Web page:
Until 1923, the only school in the largely black farm settlement of Pine Grove was the one hand-built by parents, a drafty wooden structure in the churchyard. Anyone who could read and write could serve as teacher. With no desks and paper scarce, teachers used painted wood for a blackboard, and an open fireplace provided flashes of warmth to the lucky students who sat close.
This changed after a Chicago philanthropist named Julius Rosenwald, the president of Sears, Roebuck, took up the cause of long-neglected education for blacks at the urging of Booker T. Washington, the proponent of black self-help. By the late 1920s, one in three rural black pupils in 15 states were attending a new school built with seed money, architectural advice and supplies from the Rosenwald Fund.
“It was a big step up, going to a school that was painted and had a potbellied stove,” said Rubie Schumpert, 92, one of nine siblings who attended the Rosenwald school in Pine Grove — and one of three sisters who went on to college and careers as teachers.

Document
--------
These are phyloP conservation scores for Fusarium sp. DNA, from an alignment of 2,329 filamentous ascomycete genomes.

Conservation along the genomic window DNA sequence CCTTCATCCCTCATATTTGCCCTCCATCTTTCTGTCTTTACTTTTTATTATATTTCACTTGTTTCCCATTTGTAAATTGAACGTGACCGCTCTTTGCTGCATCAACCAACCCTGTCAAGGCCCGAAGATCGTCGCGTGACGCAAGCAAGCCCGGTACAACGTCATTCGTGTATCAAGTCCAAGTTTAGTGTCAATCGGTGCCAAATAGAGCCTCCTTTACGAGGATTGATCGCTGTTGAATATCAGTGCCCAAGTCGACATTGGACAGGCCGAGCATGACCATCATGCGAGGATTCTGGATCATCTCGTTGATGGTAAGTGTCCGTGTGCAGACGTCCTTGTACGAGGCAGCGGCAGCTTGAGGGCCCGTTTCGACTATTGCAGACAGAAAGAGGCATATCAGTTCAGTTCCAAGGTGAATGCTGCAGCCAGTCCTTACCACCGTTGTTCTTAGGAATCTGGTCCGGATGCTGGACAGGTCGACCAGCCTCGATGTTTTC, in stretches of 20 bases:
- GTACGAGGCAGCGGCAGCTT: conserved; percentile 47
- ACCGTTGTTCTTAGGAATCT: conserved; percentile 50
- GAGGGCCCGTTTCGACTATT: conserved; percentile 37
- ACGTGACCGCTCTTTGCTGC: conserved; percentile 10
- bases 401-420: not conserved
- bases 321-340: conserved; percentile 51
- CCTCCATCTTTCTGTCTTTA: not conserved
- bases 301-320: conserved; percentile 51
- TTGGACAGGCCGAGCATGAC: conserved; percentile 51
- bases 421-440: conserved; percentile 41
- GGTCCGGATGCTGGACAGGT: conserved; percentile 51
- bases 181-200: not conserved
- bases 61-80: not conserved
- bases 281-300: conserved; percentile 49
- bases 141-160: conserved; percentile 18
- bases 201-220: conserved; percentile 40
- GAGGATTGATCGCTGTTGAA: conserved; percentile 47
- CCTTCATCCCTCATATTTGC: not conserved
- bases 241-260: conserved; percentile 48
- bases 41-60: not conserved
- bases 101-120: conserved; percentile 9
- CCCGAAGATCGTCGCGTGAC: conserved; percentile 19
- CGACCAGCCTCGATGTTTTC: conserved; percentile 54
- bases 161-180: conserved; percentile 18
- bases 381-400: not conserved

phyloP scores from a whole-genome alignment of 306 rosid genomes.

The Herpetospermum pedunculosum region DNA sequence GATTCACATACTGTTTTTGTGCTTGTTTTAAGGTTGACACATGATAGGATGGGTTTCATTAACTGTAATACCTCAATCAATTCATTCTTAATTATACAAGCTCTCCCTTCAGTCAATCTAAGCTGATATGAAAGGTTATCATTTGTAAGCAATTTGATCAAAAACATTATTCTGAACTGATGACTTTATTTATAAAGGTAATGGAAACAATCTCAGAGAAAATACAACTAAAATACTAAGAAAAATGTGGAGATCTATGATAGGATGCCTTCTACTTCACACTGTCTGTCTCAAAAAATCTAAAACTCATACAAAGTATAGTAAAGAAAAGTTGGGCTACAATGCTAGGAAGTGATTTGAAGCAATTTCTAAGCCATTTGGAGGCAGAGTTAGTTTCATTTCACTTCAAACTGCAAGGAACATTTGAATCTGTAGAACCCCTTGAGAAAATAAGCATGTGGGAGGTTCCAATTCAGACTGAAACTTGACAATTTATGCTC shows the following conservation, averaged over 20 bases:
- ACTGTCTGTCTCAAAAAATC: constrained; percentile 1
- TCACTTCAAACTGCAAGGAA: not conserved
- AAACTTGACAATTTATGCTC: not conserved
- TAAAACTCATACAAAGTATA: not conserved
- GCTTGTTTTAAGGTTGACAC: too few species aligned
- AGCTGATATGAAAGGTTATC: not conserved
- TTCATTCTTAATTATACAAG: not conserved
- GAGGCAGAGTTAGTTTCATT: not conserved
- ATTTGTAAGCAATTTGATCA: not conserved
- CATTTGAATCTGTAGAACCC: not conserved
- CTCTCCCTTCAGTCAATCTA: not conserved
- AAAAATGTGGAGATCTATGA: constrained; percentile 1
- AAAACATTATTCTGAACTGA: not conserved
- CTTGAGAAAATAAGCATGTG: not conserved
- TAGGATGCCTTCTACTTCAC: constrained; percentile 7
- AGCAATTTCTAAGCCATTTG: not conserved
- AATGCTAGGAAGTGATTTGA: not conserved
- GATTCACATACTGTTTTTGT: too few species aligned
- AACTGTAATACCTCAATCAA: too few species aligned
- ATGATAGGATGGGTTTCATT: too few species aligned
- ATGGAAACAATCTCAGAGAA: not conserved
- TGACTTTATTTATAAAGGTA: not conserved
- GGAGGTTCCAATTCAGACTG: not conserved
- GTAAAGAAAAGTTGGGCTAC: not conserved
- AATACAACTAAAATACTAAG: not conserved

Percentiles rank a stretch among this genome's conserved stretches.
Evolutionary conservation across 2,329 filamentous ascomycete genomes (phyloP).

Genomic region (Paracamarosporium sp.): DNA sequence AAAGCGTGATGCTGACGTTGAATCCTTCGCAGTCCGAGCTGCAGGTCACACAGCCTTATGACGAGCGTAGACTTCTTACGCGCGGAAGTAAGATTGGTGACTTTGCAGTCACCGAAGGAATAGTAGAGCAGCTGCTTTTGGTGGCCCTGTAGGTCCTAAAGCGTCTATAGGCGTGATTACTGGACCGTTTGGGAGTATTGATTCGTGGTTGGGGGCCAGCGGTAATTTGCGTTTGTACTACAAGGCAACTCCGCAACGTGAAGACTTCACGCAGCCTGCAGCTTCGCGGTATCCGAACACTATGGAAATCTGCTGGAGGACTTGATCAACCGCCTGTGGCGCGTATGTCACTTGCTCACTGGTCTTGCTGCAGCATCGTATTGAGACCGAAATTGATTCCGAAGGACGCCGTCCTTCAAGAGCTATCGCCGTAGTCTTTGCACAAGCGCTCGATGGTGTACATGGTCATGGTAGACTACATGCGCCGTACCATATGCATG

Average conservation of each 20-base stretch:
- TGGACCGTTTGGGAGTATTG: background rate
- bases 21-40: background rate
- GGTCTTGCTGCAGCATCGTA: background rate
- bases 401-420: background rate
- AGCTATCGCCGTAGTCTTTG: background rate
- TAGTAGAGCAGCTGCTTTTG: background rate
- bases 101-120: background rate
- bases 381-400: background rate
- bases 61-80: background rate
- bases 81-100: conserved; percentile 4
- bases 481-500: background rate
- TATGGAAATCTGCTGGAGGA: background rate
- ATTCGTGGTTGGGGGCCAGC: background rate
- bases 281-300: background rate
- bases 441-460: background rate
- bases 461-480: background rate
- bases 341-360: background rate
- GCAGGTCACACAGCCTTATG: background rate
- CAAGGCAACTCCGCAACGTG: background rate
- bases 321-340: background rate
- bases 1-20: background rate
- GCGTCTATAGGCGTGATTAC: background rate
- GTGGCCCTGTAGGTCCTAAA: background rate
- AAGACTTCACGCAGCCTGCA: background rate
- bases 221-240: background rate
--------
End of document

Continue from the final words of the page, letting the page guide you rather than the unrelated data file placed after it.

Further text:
If the desks and textbooks were hand-me-downs from white schools, at least there were real blackboards and rough paper for writing. If there was still no electricity, columns of windows maximized the natural light.
Today, this hard-used wooden building, which narrowly escaped demolition, is one of several dozen Rosenwald schools being restored as landmarks — newly appreciated relics of important chapters in philanthropy and black education. The schools were a turning point, sparking improved, if still unequal, education for much of the South, historians say....
The Hickory Colored School in Mayfield, Ky. The building is being restored and was moved to the Graves County High School campus.
Hat tip to Al Cross at the Rural Blog.